He developed into one of the UGA’s best players, winning 18 of 22 tournaments in one dominating stretch, but meager prize money made it tough to earn a living. Finally, at the age of 33, Elder was able to afford PGA qualifying school, where he earned his first tour card for the 1968 season.
The highlight of his rookie year was a memorable loss to Nicklaus on the fifth hole of a sudden-death playoff at Firestone Country Club in Akron, Ohio.
Elder would go on to capture four PGA Tour victories and eight more wins on the PGA Tour Champions for 50-and-over players. He played in all four major championships, tying for 11th at both the 1974 PGA Championship and the 1979 U.S. Open.
His best finish in six Masters appearances was a tie for 17th in 1979.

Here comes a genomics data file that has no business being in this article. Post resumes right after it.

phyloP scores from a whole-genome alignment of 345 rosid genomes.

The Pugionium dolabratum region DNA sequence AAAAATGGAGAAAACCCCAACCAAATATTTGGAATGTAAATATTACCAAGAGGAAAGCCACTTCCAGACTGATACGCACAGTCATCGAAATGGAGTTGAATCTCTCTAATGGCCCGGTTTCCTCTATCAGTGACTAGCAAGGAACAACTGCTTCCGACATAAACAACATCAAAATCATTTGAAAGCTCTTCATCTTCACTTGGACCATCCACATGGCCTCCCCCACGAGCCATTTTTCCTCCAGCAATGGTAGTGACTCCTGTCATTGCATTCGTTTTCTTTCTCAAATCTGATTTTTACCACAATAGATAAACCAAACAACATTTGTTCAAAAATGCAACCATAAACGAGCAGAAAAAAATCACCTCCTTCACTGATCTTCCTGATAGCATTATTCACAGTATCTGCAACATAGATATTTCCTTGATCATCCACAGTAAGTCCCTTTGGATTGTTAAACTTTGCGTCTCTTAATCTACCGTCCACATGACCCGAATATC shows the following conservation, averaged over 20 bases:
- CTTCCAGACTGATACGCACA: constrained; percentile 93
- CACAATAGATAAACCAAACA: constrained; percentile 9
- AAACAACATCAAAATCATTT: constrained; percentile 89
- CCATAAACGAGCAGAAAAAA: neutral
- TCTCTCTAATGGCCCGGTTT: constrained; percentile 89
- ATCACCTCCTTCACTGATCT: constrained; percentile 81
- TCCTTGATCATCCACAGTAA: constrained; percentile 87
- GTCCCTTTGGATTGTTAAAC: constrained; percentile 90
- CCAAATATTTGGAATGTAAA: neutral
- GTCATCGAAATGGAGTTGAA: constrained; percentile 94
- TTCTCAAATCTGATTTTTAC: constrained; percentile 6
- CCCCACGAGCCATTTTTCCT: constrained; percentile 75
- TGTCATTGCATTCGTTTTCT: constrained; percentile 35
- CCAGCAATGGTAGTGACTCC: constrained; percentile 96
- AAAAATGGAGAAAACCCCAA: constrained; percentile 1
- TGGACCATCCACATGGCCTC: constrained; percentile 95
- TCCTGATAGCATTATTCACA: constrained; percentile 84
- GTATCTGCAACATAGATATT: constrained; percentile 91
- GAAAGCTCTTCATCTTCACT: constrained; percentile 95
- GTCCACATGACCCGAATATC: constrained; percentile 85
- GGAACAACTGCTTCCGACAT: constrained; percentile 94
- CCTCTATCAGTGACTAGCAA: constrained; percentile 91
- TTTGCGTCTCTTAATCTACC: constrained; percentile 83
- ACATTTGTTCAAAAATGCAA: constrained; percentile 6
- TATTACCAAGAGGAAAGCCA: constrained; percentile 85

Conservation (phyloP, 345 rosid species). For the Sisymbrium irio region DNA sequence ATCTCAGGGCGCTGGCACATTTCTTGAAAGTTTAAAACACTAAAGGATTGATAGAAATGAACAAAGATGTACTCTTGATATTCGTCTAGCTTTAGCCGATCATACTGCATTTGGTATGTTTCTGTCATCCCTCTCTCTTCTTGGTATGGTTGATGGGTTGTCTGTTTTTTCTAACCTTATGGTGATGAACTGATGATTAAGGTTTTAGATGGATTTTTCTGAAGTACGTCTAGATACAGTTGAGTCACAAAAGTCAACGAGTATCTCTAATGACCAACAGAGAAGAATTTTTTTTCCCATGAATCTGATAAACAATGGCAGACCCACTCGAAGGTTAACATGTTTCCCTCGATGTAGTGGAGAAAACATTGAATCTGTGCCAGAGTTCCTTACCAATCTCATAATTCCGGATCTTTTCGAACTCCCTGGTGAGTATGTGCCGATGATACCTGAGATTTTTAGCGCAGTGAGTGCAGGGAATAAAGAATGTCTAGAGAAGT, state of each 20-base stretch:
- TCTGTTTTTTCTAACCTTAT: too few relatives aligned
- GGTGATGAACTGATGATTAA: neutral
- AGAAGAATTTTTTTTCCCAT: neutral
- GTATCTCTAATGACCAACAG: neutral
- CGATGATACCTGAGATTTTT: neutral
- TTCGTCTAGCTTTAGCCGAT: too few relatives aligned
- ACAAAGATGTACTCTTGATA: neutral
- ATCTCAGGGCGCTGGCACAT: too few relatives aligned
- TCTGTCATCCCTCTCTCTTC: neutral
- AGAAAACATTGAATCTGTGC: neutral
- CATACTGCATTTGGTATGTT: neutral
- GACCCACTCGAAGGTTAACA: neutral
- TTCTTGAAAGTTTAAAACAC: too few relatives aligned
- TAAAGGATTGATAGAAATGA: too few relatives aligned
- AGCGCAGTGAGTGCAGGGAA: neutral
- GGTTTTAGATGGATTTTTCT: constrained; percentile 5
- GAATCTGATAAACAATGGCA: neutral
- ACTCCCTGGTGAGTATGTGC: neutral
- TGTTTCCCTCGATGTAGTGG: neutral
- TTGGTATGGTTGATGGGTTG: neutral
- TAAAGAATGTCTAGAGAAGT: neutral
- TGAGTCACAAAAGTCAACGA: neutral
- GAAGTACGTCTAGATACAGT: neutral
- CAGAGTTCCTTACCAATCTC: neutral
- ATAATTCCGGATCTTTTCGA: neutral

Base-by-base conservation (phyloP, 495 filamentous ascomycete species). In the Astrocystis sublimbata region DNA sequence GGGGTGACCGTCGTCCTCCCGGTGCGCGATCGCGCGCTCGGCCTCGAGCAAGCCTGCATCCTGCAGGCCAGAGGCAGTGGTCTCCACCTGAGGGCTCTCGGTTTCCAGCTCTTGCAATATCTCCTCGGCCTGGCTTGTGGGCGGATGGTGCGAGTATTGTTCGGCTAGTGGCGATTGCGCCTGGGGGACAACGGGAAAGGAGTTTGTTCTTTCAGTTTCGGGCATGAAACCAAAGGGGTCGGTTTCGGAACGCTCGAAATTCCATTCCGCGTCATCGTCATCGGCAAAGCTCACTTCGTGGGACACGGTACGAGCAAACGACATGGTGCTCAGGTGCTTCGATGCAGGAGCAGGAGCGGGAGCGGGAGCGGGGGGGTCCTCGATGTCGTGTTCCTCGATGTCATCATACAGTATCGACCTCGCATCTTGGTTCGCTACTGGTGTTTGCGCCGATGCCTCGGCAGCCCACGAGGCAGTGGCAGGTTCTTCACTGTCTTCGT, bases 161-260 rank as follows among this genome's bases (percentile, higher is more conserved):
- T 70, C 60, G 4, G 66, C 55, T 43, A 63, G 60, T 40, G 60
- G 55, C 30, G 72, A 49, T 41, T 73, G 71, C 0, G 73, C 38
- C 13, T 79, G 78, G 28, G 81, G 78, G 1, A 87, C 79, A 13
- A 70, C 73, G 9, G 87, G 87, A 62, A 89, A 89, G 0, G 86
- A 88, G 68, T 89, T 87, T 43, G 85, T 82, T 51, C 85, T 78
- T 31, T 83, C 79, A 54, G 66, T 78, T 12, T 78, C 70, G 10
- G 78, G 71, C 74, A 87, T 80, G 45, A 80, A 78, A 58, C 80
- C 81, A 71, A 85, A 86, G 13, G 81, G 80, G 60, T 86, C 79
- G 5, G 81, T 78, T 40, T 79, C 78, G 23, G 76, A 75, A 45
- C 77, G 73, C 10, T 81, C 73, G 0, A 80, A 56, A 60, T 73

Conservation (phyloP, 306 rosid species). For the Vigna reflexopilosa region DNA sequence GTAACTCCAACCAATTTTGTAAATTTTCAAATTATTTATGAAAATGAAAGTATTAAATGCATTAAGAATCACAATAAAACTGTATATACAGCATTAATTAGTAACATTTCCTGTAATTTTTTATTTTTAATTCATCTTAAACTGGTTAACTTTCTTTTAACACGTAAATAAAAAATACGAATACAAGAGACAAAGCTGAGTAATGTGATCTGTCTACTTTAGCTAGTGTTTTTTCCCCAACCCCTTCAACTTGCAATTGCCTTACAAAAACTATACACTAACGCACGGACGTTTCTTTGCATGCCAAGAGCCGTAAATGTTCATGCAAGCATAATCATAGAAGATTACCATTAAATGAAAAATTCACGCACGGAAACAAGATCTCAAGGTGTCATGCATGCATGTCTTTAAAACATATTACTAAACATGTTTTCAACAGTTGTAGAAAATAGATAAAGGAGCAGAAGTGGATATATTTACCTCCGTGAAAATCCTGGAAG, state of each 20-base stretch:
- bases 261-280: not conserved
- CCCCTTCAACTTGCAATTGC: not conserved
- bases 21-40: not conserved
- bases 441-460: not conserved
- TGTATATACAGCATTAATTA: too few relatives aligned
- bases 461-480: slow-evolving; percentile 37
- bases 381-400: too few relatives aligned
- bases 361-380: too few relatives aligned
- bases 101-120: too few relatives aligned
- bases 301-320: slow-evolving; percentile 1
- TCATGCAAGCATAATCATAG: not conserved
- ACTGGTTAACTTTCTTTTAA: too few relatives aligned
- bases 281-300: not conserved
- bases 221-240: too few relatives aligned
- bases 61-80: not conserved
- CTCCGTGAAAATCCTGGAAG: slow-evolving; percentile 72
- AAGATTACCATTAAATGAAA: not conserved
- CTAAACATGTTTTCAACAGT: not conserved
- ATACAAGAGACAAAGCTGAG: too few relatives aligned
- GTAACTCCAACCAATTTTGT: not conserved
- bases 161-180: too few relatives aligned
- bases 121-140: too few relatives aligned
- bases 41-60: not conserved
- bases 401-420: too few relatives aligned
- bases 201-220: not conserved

But Elder’s impact on the game went far beyond wins and losses, even if it took decades for his legacy to be fully appreciated.
“It always amazed me that presidents of the United States would be giving these different awards to athletes for their athletic prowess, and here was a man that … was never given the awards that he actually duly deserved,” Player said.
Elder was 40 when he played in his first Masters, so many of his prime years already stolen from him by the scourge of racism.
The PGA had a Caucasian-only rule until 1961 — 14 years after Jackie Robinson broke baseball’s color barrier. It took another 14 years before the Masters finally invited a Black player.
Last year, before the pandemic-delayed Masters was played in November for the first time, Augusta National formally recognized Elder’s enormous contributions by setting up two scholarships in his name at Paine College, a historically Black school in the east Georgia city.